Some steps in this direction are already visible. Warren Buffet effectively outsourced his program staff needs to his expert partner, the Gates Foundation. The Milken Institute is making big bets to cure prostate cancer, and actively seeking partners that can shape the downstream funding sources through its work with the Center for Accelerating Medical Solutions and FasterCures. Outsourced, leveraged, competitively chosen program experts – not your father’s foundation staff.
3. We are experiencing a “bubble” in philanthropic prizes. Mission related investing is also getting a lot of attention these days. These might both good things, if used as part of a more comprehensive “funding change” framework. For example, many of the new prizes are being made available to do what prizes do best – engage a variety of entrants, including many who would not otherwise be known to the funder; leverage the entrants financial resources and ego – contestants in prize competitions foot the majority of the bill; and attract media attention and a spirit of sport to issues that might otherwise seem drearily sociological, such as increasing exercise options for young children or finding new financial innovations in the health care system. Rather than letting this phenomenon run the usual media attention cycle (Wired, Tired, Expired), foundations ought to be thinking about how the fundamental economic incentives between prizes and grants work within the issues (and issue lifecycles) they care about; and develop funding strategies that align to their goals and are inclusive of these funding tools (investments, loans, grants, prizes, technical support). Then, the organization should be structured to best support either the type of funding or the mix of funding being applied.
4. Think about where the information you need to achieve philanthropic progress lives. Think about how you can best access, share, and deploy that information to achieve your goals – through closed-door analysis? Open source idea generation? By using copyleft principles – that anything you create can and must be made available to be re-mixed by others? Perhaps the most fruitful point of leverage on the issue you care about is wider access to ideas or knowledge? You might benefit from considering the way the Public Patent Foundation works or the Clinton Foundation’s efforts to “organize markets for social good.” Open, collaborative information and the deliberate valuing of shared re-use. That would be different.
5. Think about your resources in light of broader trends and capital sources for the changes you seek. Where are the resources fueling the work you care about coming from? Other philanthropists? Government contracts or fee for services (the two largest sources)? Double bottom line investors or socially oriented funds such as the Pandemic Fund managed by the venture capital firm, Kleiner, Perkins? If you are a commercial medical research firm, nonprofit endowments might be the best source of growth capital for you, consider the role that the Cystic Fibrosis Foundation plays in funding breakthrough research in that arena. There’s a different way of valuing your assets.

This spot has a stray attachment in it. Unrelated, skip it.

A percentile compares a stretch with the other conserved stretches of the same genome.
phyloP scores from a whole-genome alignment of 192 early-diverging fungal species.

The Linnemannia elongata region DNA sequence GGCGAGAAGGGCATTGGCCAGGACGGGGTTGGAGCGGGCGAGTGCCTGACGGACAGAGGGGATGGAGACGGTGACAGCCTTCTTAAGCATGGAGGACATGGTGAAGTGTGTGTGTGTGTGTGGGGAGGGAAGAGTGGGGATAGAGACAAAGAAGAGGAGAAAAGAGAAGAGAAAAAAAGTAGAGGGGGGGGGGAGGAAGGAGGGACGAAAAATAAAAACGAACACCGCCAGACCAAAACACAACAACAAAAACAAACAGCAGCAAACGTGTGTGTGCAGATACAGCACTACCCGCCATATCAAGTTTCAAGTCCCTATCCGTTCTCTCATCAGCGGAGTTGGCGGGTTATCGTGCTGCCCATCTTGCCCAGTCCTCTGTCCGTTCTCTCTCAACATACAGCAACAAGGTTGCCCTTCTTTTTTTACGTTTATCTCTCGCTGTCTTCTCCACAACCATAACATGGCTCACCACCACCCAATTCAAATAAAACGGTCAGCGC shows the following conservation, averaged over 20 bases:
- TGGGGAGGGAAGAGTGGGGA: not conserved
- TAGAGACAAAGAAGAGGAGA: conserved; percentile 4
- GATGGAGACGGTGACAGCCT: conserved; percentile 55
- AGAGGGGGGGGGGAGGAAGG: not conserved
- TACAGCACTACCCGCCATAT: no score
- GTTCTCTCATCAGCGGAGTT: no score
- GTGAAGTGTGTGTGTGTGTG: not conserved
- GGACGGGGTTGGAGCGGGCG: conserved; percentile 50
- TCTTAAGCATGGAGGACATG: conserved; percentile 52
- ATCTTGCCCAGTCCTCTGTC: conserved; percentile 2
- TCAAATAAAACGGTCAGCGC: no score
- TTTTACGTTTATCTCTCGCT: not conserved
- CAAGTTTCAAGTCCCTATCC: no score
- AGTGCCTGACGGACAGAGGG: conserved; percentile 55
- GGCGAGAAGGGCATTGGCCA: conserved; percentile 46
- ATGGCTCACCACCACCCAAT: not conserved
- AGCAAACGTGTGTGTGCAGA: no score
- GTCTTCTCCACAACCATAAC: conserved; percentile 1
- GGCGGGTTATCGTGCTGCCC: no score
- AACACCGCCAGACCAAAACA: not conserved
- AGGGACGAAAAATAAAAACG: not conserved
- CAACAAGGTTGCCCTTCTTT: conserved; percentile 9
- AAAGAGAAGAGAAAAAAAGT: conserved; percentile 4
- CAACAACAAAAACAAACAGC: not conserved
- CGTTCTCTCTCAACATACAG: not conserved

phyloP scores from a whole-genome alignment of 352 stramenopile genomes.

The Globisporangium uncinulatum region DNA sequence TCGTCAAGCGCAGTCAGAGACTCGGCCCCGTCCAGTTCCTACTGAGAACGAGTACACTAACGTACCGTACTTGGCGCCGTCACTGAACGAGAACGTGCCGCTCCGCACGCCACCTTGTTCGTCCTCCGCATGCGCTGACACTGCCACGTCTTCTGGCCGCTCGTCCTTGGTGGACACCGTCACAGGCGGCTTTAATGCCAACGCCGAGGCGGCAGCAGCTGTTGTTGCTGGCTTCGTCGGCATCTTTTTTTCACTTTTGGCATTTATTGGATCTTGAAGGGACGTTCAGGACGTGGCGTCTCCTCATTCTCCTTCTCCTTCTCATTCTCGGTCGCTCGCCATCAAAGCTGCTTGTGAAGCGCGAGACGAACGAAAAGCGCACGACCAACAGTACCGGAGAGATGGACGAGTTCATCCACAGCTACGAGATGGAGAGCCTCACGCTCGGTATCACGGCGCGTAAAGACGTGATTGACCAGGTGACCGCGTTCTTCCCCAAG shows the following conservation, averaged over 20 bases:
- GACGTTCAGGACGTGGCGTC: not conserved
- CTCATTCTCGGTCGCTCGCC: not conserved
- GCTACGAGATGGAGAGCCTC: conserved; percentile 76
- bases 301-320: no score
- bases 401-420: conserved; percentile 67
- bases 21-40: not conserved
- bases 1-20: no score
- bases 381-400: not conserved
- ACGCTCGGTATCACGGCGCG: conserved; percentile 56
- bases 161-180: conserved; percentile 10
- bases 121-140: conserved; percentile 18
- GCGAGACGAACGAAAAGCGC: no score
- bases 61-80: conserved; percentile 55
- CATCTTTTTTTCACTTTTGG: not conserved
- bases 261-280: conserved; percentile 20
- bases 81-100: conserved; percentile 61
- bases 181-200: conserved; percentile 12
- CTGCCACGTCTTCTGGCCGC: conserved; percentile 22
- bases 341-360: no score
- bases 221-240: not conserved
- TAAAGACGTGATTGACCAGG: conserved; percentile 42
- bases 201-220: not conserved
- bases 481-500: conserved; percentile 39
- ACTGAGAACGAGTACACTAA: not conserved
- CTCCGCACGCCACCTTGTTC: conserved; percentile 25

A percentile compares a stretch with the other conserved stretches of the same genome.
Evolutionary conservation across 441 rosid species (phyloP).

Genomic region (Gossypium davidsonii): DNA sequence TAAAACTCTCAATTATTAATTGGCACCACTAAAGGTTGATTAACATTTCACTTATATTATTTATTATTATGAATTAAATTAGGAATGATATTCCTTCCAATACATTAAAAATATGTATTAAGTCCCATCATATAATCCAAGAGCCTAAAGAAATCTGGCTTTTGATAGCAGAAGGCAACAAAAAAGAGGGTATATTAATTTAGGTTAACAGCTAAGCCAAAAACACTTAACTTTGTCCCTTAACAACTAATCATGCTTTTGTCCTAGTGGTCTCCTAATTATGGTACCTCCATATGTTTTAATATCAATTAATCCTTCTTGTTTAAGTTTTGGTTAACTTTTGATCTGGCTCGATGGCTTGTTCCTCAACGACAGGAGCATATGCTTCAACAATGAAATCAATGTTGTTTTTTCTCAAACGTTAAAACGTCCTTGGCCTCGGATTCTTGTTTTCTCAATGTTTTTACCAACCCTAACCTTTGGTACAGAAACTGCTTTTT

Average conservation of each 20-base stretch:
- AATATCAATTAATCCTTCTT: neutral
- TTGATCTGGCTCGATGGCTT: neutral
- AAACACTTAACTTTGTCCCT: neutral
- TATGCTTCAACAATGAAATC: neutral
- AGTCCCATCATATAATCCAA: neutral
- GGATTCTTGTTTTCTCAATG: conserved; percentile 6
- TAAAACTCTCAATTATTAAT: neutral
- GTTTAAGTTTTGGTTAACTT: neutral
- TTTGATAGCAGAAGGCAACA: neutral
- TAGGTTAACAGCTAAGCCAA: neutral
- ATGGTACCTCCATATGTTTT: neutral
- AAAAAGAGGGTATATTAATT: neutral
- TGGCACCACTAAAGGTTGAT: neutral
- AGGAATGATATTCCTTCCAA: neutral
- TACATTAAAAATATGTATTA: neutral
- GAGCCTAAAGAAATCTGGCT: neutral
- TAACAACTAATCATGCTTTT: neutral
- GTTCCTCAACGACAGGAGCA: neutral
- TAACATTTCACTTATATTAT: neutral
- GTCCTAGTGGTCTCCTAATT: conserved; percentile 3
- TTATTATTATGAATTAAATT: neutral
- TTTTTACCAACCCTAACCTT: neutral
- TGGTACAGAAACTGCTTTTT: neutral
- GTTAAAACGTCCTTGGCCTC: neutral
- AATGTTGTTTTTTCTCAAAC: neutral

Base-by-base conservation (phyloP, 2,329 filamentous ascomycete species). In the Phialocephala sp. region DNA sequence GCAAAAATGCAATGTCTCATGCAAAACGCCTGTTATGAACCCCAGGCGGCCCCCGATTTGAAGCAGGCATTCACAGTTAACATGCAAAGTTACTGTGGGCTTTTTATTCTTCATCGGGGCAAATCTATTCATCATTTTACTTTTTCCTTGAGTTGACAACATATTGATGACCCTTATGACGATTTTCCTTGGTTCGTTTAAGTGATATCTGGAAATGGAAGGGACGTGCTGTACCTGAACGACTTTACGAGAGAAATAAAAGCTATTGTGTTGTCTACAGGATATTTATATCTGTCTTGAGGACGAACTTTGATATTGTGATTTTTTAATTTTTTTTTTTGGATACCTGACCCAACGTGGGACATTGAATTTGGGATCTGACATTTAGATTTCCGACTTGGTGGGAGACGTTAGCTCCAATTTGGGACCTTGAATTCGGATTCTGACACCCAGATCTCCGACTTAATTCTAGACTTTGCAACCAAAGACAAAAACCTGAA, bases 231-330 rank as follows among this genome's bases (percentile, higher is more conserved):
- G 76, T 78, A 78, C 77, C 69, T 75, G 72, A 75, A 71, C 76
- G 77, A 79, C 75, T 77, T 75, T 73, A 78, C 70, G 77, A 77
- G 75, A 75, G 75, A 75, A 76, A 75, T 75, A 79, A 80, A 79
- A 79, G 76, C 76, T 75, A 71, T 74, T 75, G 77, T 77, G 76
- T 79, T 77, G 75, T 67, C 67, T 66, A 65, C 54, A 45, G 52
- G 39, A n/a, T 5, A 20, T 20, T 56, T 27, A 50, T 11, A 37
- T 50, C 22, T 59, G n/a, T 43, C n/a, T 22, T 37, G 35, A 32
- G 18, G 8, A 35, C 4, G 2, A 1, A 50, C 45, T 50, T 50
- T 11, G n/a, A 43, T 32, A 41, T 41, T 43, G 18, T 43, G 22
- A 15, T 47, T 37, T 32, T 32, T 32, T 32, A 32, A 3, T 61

6. Finally, what if success really mattered to grant making philanthropies? Perhaps a set of industry practices that motivates and rewards success might work. We have several systemic ways of changing behavior for industries – regulation, tax code changes, investigative journalism, or the introduction of new market types. The foundation field has developed several efforts that hint at this, from market feedback loops such as the CEP effectiveness survey, to ethics and standards of practice, to rapidly growing “giving marketplaces” such as globalgiving or kiva.org or donorschoose. Where’s the philanthropic structure that will do what eBay did to garage sales, craigslist did to classified ads, gasoline engines did to horse drawn buggies, or reality shows and YouTube are doing to television screenwriting?
As we begin another annual “giving season,” it would be wonderful if those who are about to make significant decisions about their charitable choices, as well as those who advise them, those who benefit from those choices, and those who already work in an organization in just this kind of moment would consider things with an eye to the present and future. Historically, these decisions have centered around a donor or family’s values regarding tax benefits, financial returns, family purposes and social goals they hope to address. In the best cases, these considerations informed the choices around structuring charitable gifts, using some well-known structural choices like a foundation or a supporting organization. Today’s donors ought to consider those same values, but remain wide-eyed and imaginative in terms of current and future organizational possibilities
Remember, problems change, solutions change, and the type of resources that are useful change. The organizations that fund this work should change also. Foundations have several kinds of portfolios that need to be managed – investment portfolios, program portfolios, intellectual property portfolios, and portfolios of financial supports. The most efficient and effective structure to assess, implement, and reassess the development and management of these portfolios in 2007 is unlikely to be static, it’s unlikely to be closed, and its unlikely that it was first built in 1913.
*These are real examples but I didn’t ask permission to name names. Those who are doing these things might jump in here and identify yourself. Feel free to share some other thoughts as well.